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      Hundreds of secret Russian mercenaries are dying in Syria's civil war, report alleges

      Hundreds of secret Russian mercenaries are dying in Syria's civil war, report alleges Hundreds of secret Russian mercenaries are dying in Syria's civil war, report alleges Hundreds of secret Russian mercenaries are dying in Syria's civil war, report alleges
      A Civil Defence member tries to put out a fire after an airstrike on al-Jalaa street in the rebel held city of Idlib, Syria August 10, 2016. (Ammar Abdullah/Reuters)

      War And Conflict

      Hundreds of secret Russian mercenaries are dying in Syria's civil war, report alleges

      By Tamara Khandaker

      The Russian government is allegedly secretly paying young men to fight extremists in Syria, despite the Kremlin's repeated claims that the country's involvement in the war is strictly aerial, according to one report.

      On Wednesday, Britain-based Sky News reported that a private military company called 'Wagner' — illegal under the Russian constitution — has been recruiting hundreds of men and flying them down to Syria on Russian military transport planes.

      The two men interviewed by Sky News, whose names have been changed to Dmitry and Alexander, claim they were paid the equivalent of $3,900 a month to fight against rebel factions, including the Islamic State. This, despite Russia's claims the only people it has on the ground are instructors and military advisors, and Prime Minister Dmitry Medvedev telling a German newspaper in February that the presence of foreign powers in Syria could unleash a world war.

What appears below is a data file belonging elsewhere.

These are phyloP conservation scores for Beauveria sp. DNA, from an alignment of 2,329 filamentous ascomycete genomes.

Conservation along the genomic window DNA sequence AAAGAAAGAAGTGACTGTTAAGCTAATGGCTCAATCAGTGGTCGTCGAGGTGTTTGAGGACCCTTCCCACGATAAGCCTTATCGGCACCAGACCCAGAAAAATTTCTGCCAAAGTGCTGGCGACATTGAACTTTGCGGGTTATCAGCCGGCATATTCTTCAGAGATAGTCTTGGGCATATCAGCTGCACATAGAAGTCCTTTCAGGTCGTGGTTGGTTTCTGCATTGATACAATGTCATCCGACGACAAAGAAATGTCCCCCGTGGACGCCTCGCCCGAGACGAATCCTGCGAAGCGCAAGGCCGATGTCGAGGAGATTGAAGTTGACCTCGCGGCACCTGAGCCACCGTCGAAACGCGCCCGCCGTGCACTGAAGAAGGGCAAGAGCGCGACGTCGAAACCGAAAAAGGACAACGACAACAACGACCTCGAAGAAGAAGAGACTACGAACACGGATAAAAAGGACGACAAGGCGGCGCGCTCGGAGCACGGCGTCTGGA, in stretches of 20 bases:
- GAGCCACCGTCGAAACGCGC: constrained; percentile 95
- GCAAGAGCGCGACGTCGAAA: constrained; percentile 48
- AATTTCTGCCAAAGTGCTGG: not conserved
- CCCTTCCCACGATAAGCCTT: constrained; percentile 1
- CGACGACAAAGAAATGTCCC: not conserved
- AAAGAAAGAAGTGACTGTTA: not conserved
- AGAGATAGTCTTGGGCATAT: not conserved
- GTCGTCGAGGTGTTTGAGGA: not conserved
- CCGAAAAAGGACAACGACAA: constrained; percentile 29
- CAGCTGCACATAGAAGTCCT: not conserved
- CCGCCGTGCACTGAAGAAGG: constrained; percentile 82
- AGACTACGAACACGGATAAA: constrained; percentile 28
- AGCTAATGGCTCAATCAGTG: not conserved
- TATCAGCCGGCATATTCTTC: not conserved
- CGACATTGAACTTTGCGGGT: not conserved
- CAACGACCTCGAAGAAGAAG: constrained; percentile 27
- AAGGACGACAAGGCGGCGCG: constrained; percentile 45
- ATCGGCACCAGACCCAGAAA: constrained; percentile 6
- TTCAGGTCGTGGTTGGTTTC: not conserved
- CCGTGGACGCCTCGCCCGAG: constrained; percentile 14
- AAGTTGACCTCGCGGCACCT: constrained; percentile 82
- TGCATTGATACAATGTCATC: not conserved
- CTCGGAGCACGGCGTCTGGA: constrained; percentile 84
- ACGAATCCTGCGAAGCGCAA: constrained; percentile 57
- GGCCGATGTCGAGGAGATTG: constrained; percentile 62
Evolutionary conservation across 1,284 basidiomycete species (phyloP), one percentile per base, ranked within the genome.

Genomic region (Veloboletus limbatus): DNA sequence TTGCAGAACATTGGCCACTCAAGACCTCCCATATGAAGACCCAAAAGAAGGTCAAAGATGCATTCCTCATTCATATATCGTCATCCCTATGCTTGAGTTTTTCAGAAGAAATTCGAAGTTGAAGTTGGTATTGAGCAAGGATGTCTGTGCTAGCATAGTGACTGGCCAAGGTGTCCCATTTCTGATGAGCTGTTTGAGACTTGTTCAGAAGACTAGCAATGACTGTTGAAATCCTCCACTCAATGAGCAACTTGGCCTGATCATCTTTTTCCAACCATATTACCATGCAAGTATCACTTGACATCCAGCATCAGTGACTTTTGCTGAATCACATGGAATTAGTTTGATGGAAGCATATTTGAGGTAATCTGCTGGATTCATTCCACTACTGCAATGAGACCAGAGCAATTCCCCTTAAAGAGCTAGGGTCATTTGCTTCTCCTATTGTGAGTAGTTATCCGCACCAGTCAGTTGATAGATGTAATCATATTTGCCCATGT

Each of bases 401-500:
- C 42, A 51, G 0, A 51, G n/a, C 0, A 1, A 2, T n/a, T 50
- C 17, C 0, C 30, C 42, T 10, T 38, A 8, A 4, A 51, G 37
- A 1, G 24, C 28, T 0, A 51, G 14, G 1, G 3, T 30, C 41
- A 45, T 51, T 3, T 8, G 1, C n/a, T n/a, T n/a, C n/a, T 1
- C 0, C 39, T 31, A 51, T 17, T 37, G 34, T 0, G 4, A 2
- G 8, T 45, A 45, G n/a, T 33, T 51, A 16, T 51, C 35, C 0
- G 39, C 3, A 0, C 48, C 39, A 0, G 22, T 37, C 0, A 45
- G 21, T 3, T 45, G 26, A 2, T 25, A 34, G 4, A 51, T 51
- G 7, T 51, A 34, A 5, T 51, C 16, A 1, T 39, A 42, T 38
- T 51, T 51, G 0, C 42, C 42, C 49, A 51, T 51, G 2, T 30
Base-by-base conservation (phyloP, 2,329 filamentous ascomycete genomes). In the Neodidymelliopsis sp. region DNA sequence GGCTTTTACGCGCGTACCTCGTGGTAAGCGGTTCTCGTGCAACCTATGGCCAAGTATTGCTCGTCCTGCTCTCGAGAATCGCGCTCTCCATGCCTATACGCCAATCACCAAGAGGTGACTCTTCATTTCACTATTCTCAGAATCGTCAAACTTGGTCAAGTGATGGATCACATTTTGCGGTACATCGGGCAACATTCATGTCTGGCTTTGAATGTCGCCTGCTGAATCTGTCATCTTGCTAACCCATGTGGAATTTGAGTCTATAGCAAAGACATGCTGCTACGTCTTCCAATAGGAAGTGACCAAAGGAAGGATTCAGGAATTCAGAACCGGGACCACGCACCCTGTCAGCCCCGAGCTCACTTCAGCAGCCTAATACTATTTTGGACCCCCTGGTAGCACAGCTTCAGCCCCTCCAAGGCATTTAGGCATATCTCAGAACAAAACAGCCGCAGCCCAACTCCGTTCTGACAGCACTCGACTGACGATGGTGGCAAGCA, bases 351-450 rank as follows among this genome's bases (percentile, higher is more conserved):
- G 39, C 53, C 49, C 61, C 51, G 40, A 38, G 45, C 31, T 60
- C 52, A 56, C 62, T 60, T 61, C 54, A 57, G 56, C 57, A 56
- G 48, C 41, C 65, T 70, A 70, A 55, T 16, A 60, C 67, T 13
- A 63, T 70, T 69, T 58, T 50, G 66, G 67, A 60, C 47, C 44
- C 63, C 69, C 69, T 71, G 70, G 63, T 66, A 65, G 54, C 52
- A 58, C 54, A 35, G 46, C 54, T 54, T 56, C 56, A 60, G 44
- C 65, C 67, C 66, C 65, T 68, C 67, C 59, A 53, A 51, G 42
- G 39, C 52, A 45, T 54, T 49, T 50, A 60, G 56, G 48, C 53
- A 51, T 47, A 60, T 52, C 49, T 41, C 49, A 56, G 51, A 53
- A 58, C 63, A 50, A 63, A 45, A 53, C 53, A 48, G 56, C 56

Dmitry told Sky News that about 500 to 600 Russians have died in Syria, which stands in stark contrast to the official Russian casualty count of 19.

      Wagner is headed by a former special forces soldier known as Nikolai Utkin, who has been described in Russian media as an admirer of the Nazi German Third Reich, with 'Wagner' being an homage to Adolf Hitler's favorite composer, Sky News reported.

      The company allegedly recruits men online through military-themed chatrooms. In a record of one such conversation obtained by Sky News, a man reaches out to Wagner and answers a few basic questions about his physical fitness and any potential legal issues before being asked to "come to Molkino," a small town that's home to a special forces base.

      According to Alexander, Wagner isn't highly selective when it comes to recruits, but the training, which lasts for a month or two, is intense, and how the men end up serving depends on their level of military experience.

      The two men said authorities are covering up the deaths by reporting the men as missing, or having their records say they died elsewhere.

      Dmitry, who is now back in Moscow and says he's one of about 50 former Wagner troops in the city, gave up his personal identification when he signed up to serve. When he returned from Syria and went to the training base to get it back, he was arrested and told that Wagner doesn't exist.

      If the accounts are true, this wouldn't be the first time Russia has understated its on-the-ground participation in a conflict. Last year, the Atlantic Council found evidence of Russia's presence in Ukraine using open source information and social media, despite President Vladimir Putin's denials. VICE News then used the same methodology to track one Russian soldier from eastern Ukraine to Siberia, confirming Russia's involvement.

      Follow Tamara Khandaker on Twitter: @anima_tk

      Watch the VICE News documentary, Selfie Soldiers: Russia Checks in to Ukraine:

      Topics: syria, middle east, russia, mercenaries, asia & pacific, war and conflict, vladimir putin

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